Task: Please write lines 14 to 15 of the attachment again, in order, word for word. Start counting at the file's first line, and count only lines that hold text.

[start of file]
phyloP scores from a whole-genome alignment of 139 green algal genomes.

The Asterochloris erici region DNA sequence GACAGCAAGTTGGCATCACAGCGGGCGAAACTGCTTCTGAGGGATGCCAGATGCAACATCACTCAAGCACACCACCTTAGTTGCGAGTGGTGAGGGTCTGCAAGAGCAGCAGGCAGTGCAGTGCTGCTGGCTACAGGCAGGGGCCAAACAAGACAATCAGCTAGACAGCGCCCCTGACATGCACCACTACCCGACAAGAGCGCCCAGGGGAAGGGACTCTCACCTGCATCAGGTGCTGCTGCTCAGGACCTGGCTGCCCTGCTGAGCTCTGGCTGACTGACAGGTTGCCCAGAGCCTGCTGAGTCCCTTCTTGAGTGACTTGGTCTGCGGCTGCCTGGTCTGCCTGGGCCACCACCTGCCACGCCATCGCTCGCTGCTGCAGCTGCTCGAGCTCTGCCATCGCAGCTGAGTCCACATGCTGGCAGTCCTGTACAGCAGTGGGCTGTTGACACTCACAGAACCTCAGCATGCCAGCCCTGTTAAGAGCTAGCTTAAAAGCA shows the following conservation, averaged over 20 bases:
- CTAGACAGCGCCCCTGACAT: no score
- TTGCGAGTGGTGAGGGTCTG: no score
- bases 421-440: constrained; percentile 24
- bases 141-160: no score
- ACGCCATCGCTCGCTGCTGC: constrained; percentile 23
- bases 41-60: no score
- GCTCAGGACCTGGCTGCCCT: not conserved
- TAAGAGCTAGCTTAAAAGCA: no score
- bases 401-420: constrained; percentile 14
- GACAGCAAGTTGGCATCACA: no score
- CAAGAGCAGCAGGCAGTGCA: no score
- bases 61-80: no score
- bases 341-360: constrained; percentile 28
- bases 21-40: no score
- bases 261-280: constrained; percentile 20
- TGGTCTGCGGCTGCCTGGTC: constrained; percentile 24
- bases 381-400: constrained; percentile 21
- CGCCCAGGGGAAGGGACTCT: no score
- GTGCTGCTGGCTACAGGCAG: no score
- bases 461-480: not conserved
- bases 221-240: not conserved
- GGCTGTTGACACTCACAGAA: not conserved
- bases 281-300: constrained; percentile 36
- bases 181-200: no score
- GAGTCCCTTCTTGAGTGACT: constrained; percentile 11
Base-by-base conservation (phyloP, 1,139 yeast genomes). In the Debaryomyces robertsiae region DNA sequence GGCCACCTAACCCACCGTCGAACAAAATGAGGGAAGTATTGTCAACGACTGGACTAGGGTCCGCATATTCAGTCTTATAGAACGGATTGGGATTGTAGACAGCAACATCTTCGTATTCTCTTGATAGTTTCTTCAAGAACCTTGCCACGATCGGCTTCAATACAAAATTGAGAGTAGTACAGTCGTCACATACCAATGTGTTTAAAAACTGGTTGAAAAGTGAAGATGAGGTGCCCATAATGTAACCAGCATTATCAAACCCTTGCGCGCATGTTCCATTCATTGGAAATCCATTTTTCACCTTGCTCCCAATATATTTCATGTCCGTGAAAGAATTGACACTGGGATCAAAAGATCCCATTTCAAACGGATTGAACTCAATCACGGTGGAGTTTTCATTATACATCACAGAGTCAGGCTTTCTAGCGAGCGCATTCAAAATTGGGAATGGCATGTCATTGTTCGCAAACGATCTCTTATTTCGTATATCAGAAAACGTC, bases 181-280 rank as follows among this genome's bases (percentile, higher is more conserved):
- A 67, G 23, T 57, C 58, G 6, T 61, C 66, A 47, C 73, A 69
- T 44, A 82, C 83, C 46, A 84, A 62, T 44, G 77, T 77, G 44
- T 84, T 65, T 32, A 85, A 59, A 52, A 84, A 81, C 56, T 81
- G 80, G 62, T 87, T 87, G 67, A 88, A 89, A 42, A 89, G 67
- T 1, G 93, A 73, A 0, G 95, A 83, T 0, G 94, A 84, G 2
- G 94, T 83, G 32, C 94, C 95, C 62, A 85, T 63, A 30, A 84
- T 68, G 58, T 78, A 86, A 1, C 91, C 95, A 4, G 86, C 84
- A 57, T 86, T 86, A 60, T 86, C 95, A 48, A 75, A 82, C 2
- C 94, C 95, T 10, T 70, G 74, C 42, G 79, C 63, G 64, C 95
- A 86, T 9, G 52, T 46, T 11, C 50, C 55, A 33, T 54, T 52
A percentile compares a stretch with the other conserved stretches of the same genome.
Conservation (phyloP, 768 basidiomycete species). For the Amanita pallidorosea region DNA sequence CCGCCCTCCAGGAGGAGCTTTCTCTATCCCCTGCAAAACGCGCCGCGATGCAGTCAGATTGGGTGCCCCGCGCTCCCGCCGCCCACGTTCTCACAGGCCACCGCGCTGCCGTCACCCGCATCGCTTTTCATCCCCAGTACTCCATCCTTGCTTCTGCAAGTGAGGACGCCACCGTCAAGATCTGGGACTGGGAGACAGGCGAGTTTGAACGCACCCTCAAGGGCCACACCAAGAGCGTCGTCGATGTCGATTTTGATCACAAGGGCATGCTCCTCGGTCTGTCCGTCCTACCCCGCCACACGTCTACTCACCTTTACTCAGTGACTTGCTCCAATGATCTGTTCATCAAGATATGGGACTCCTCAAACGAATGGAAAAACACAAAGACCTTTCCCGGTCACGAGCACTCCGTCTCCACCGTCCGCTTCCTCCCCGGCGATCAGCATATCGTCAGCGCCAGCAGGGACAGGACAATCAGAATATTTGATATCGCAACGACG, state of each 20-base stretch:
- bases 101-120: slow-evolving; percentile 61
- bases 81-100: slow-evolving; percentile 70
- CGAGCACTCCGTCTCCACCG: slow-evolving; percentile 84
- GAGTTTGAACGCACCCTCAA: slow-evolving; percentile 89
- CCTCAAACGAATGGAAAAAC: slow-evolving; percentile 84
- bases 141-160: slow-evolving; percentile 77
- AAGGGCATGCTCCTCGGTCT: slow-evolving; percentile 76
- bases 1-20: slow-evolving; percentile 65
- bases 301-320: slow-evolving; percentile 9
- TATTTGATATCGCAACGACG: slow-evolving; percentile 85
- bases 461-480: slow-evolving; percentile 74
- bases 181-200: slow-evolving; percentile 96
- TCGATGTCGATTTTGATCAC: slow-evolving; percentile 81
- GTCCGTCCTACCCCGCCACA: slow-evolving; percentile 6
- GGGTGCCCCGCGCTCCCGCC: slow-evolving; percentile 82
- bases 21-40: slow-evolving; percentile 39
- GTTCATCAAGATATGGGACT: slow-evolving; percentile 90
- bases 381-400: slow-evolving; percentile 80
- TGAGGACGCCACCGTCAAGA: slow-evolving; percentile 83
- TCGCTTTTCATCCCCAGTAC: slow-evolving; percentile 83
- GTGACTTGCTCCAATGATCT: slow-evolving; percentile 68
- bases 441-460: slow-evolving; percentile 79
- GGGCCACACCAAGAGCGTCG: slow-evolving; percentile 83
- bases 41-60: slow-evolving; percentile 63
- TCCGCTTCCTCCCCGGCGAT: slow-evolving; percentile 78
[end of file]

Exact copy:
- bases 61-80: no score
- bases 341-360: constrained; percentile 28